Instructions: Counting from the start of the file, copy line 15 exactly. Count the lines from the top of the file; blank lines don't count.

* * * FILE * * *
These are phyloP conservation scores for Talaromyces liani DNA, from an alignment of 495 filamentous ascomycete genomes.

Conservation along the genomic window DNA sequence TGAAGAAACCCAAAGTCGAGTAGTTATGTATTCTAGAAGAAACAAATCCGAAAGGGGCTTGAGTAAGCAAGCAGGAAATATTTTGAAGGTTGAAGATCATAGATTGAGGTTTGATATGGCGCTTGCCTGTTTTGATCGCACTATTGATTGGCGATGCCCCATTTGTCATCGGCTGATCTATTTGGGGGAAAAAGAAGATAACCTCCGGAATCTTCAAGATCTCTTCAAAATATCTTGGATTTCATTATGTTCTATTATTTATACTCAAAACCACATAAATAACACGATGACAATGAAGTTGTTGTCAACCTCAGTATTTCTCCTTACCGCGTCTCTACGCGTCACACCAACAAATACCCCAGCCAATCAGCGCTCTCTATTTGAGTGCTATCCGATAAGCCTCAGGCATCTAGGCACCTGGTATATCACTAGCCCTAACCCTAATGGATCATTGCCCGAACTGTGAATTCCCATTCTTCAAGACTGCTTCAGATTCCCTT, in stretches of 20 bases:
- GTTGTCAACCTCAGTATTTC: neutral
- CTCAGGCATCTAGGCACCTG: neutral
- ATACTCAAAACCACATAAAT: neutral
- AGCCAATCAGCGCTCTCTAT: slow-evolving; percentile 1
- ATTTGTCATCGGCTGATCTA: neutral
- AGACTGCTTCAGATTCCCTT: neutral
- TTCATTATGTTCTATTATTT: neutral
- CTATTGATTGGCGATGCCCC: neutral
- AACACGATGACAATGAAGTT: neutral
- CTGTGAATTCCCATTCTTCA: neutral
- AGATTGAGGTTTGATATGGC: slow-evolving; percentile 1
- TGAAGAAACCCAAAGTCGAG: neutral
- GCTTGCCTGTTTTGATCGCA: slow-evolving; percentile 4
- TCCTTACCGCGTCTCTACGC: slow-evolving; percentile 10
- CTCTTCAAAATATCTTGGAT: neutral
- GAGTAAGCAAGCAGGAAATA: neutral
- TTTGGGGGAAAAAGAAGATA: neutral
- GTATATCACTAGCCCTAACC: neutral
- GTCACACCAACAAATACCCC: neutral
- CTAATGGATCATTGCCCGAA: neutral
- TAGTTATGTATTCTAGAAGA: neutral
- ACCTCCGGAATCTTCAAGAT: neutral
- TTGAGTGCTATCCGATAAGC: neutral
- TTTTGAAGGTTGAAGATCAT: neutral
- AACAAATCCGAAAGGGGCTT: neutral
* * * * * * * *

- GCTTGCCTGTTTTGATCGCA: slow-evolving; percentile 4